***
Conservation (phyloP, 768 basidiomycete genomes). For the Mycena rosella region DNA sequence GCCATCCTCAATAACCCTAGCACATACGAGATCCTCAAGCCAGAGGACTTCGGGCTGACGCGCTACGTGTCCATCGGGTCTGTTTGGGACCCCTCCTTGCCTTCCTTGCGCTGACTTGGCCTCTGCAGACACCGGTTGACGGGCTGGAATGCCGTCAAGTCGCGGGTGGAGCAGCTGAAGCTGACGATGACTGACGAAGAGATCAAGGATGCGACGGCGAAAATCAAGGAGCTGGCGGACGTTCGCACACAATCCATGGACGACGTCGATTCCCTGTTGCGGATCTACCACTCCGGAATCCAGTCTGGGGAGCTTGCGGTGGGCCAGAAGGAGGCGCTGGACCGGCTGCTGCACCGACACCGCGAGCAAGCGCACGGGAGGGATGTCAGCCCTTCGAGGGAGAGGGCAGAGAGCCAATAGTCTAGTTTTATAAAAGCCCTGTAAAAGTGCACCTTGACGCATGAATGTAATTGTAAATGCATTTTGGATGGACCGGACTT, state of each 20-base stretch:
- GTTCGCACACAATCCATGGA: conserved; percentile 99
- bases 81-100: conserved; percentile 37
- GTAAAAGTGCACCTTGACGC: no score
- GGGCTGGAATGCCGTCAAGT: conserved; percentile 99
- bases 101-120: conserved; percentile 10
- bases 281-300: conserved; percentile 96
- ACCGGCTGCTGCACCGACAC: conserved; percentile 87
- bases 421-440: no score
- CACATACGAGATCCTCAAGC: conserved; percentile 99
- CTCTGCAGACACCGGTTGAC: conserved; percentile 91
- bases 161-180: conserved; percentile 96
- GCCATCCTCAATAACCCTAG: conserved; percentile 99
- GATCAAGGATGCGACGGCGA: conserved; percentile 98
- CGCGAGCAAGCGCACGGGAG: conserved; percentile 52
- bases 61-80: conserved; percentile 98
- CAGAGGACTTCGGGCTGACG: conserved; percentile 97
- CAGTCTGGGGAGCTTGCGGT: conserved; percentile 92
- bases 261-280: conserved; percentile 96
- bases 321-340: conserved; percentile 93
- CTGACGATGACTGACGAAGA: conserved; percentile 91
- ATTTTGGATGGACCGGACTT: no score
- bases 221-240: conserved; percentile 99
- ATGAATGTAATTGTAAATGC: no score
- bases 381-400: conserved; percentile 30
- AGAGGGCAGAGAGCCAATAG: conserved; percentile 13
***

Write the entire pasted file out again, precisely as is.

Conservation (phyloP, 768 basidiomycete genomes). For the Mycena rosella region DNA sequence GCCATCCTCAATAACCCTAGCACATACGAGATCCTCAAGCCAGAGGACTTCGGGCTGACGCGCTACGTGTCCATCGGGTCTGTTTGGGACCCCTCCTTGCCTTCCTTGCGCTGACTTGGCCTCTGCAGACACCGGTTGACGGGCTGGAATGCCGTCAAGTCGCGGGTGGAGCAGCTGAAGCTGACGATGACTGACGAAGAGATCAAGGATGCGACGGCGAAAATCAAGGAGCTGGCGGACGTTCGCACACAATCCATGGACGACGTCGATTCCCTGTTGCGGATCTACCACTCCGGAATCCAGTCTGGGGAGCTTGCGGTGGGCCAGAAGGAGGCGCTGGACCGGCTGCTGCACCGACACCGCGAGCAAGCGCACGGGAGGGATGTCAGCCCTTCGAGGGAGAGGGCAGAGAGCCAATAGTCTAGTTTTATAAAAGCCCTGTAAAAGTGCACCTTGACGCATGAATGTAATTGTAAATGCATTTTGGATGGACCGGACTT, state of each 20-base stretch:
- GTTCGCACACAATCCATGGA: conserved; percentile 99
- bases 81-100: conserved; percentile 37
- GTAAAAGTGCACCTTGACGC: no score
- GGGCTGGAATGCCGTCAAGT: conserved; percentile 99
- bases 101-120: conserved; percentile 10
- bases 281-300: conserved; percentile 96
- ACCGGCTGCTGCACCGACAC: conserved; percentile 87
- bases 421-440: no score
- CACATACGAGATCCTCAAGC: conserved; percentile 99
- CTCTGCAGACACCGGTTGAC: conserved; percentile 91
- bases 161-180: conserved; percentile 96
- GCCATCCTCAATAACCCTAG: conserved; percentile 99
- GATCAAGGATGCGACGGCGA: conserved; percentile 98
- CGCGAGCAAGCGCACGGGAG: conserved; percentile 52
- bases 61-80: conserved; percentile 98
- CAGAGGACTTCGGGCTGACG: conserved; percentile 97
- CAGTCTGGGGAGCTTGCGGT: conserved; percentile 92
- bases 261-280: conserved; percentile 96
- bases 321-340: conserved; percentile 93
- CTGACGATGACTGACGAAGA: conserved; percentile 91
- ATTTTGGATGGACCGGACTT: no score
- bases 221-240: conserved; percentile 99
- ATGAATGTAATTGTAAATGC: no score
- bases 381-400: conserved; percentile 30
- AGAGGGCAGAGAGCCAATAG: conserved; percentile 13